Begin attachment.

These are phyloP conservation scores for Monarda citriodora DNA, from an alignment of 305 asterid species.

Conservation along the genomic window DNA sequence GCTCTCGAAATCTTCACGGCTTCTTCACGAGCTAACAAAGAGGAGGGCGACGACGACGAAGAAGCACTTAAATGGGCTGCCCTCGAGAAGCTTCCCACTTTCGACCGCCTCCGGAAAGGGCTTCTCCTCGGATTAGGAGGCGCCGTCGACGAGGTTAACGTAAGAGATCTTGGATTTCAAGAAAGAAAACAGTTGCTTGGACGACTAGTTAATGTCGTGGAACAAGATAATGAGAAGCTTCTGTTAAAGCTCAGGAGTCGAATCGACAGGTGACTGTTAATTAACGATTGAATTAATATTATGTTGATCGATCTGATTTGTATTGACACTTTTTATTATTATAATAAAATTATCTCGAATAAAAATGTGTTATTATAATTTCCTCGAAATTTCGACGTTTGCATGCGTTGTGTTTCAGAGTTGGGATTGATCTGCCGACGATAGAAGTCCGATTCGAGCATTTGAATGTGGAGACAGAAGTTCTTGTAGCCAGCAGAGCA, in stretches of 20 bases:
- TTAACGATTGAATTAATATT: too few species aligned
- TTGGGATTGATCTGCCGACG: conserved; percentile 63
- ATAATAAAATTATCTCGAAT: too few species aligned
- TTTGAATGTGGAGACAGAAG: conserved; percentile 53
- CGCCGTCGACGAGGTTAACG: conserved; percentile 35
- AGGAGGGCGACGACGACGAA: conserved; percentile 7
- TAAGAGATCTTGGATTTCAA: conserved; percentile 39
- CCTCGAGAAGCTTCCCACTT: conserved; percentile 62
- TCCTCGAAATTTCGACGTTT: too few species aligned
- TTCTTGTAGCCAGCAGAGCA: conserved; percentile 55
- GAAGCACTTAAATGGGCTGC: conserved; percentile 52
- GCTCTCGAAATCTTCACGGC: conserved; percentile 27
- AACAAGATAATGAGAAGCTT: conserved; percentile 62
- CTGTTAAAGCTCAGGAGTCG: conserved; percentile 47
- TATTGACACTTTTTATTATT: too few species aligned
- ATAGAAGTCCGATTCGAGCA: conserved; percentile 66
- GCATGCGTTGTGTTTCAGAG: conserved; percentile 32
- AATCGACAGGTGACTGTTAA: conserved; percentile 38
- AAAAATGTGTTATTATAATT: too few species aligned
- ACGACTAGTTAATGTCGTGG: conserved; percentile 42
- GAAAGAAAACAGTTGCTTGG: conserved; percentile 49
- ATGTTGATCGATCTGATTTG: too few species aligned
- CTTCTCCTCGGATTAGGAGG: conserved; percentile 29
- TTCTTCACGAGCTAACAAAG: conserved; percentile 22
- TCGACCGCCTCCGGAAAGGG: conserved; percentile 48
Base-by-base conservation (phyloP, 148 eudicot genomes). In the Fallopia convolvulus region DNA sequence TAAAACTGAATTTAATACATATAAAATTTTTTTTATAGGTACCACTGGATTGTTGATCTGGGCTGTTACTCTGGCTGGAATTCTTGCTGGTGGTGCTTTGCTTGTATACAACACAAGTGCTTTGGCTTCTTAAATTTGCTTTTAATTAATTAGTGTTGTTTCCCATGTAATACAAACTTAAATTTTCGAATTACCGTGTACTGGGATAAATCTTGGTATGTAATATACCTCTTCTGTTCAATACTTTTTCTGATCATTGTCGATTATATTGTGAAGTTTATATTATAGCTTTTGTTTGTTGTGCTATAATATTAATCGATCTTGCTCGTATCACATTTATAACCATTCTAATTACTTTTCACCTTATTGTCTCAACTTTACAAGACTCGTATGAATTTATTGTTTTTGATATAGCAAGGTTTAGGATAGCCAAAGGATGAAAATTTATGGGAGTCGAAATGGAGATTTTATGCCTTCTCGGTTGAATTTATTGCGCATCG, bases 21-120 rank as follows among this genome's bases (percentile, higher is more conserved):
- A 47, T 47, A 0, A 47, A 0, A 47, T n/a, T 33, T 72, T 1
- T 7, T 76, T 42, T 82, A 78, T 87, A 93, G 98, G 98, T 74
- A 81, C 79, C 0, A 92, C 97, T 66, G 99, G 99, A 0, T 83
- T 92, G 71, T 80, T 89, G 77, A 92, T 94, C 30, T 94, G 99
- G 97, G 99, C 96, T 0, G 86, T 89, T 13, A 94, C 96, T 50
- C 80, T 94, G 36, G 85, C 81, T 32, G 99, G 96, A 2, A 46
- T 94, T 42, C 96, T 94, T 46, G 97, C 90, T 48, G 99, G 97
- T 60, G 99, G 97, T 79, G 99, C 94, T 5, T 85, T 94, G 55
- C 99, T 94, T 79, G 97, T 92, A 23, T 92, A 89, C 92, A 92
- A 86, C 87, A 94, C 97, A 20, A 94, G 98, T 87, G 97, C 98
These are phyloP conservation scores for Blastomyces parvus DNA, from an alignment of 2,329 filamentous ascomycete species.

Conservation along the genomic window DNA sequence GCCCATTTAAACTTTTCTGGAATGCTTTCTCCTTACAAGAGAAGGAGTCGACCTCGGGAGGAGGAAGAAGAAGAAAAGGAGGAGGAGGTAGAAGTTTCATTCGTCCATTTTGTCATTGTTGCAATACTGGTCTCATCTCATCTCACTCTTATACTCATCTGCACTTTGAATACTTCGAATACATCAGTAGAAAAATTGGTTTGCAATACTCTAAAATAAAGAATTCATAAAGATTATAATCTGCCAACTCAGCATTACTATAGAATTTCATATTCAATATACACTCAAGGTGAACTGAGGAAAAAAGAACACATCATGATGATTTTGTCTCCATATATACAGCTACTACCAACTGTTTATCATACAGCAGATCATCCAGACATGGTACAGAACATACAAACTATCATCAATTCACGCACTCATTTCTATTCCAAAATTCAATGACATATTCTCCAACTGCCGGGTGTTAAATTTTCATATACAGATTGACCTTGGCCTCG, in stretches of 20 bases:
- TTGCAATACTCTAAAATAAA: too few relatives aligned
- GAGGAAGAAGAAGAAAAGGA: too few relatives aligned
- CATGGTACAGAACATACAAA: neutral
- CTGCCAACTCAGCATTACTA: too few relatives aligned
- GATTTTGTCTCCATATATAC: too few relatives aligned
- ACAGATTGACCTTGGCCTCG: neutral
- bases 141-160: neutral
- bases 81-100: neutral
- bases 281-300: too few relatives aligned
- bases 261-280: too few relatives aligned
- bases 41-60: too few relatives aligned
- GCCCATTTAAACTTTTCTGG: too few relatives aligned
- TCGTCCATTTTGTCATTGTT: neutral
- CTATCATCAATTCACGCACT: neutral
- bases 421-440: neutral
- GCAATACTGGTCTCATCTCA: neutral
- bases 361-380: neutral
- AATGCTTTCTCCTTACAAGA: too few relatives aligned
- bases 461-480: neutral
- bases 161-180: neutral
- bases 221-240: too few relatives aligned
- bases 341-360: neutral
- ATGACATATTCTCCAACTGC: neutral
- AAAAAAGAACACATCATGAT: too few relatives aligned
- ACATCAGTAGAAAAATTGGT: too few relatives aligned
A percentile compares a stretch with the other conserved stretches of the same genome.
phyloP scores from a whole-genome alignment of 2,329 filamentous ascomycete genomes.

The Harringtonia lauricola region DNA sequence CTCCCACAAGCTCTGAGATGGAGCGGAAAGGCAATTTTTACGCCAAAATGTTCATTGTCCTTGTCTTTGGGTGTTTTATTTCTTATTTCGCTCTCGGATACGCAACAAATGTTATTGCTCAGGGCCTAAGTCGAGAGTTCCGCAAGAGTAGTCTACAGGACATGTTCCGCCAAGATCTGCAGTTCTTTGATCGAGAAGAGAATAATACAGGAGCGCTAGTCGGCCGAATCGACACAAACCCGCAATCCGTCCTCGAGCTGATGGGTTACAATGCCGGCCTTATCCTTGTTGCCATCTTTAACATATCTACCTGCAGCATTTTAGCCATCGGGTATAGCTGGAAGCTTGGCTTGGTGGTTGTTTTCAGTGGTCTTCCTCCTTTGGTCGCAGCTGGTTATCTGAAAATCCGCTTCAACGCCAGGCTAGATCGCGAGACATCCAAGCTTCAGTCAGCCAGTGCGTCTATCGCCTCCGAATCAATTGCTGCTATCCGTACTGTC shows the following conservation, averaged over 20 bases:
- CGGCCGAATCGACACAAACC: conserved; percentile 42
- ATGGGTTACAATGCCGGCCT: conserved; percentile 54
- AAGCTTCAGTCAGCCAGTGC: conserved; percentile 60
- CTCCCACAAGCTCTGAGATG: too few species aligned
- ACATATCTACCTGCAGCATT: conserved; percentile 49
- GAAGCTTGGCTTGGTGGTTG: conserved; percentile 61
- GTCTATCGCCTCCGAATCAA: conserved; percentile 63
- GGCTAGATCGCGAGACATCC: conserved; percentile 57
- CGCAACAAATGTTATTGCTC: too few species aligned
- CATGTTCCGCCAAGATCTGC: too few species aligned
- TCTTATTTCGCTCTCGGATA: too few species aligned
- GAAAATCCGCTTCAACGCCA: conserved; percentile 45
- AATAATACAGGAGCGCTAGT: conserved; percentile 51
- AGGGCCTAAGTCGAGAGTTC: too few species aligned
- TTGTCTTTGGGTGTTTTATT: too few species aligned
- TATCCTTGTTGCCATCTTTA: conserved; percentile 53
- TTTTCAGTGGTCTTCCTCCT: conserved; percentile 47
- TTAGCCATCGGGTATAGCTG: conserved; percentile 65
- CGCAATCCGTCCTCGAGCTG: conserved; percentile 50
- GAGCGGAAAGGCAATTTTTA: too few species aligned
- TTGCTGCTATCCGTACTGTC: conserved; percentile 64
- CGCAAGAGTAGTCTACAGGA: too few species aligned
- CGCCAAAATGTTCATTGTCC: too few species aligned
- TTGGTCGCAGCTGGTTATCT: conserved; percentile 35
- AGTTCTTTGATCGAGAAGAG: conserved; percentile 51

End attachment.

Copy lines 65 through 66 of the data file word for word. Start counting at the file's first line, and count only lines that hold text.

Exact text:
- ACATCAGTAGAAAAATTGGT: too few relatives aligned
A percentile compares a stretch with the other conserved stretches of the same genome.